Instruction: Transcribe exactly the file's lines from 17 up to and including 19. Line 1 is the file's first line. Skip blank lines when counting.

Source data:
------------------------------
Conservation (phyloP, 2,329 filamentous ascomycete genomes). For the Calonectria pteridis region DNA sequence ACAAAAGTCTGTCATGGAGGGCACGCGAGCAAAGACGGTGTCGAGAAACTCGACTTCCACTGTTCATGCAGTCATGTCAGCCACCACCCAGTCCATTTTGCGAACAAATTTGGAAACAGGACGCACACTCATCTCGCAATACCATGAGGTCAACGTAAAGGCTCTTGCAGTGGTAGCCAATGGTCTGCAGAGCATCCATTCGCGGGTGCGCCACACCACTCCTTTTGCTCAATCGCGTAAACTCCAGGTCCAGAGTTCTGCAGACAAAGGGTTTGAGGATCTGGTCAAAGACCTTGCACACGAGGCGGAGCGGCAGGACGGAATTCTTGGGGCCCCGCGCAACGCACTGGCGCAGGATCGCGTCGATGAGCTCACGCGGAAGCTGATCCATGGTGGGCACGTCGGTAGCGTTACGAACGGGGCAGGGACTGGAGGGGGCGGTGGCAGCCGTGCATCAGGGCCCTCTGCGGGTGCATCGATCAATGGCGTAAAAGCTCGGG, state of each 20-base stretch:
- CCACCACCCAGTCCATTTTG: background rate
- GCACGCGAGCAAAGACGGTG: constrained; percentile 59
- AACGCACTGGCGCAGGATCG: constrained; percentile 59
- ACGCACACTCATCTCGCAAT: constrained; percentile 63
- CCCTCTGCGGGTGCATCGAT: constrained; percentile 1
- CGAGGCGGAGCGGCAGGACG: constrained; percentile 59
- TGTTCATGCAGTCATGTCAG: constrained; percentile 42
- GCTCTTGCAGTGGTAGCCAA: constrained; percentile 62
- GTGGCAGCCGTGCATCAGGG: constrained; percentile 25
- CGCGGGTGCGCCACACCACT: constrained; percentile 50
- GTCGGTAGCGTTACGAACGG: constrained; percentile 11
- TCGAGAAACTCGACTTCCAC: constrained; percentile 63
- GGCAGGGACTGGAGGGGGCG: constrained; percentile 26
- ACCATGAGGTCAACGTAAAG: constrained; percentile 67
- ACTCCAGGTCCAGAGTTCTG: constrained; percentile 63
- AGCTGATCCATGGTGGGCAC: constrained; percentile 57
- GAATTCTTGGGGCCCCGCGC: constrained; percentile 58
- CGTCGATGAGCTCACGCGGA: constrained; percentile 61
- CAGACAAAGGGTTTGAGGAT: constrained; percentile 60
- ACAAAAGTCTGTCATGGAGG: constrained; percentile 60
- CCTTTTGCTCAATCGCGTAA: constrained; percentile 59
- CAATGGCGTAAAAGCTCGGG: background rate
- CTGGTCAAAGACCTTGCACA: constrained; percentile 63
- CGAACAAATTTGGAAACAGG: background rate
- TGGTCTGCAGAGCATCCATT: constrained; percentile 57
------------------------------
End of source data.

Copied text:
- AGCTGATCCATGGTGGGCAC: constrained; percentile 57
- GAATTCTTGGGGCCCCGCGC: constrained; percentile 58
- CGTCGATGAGCTCACGCGGA: constrained; percentile 61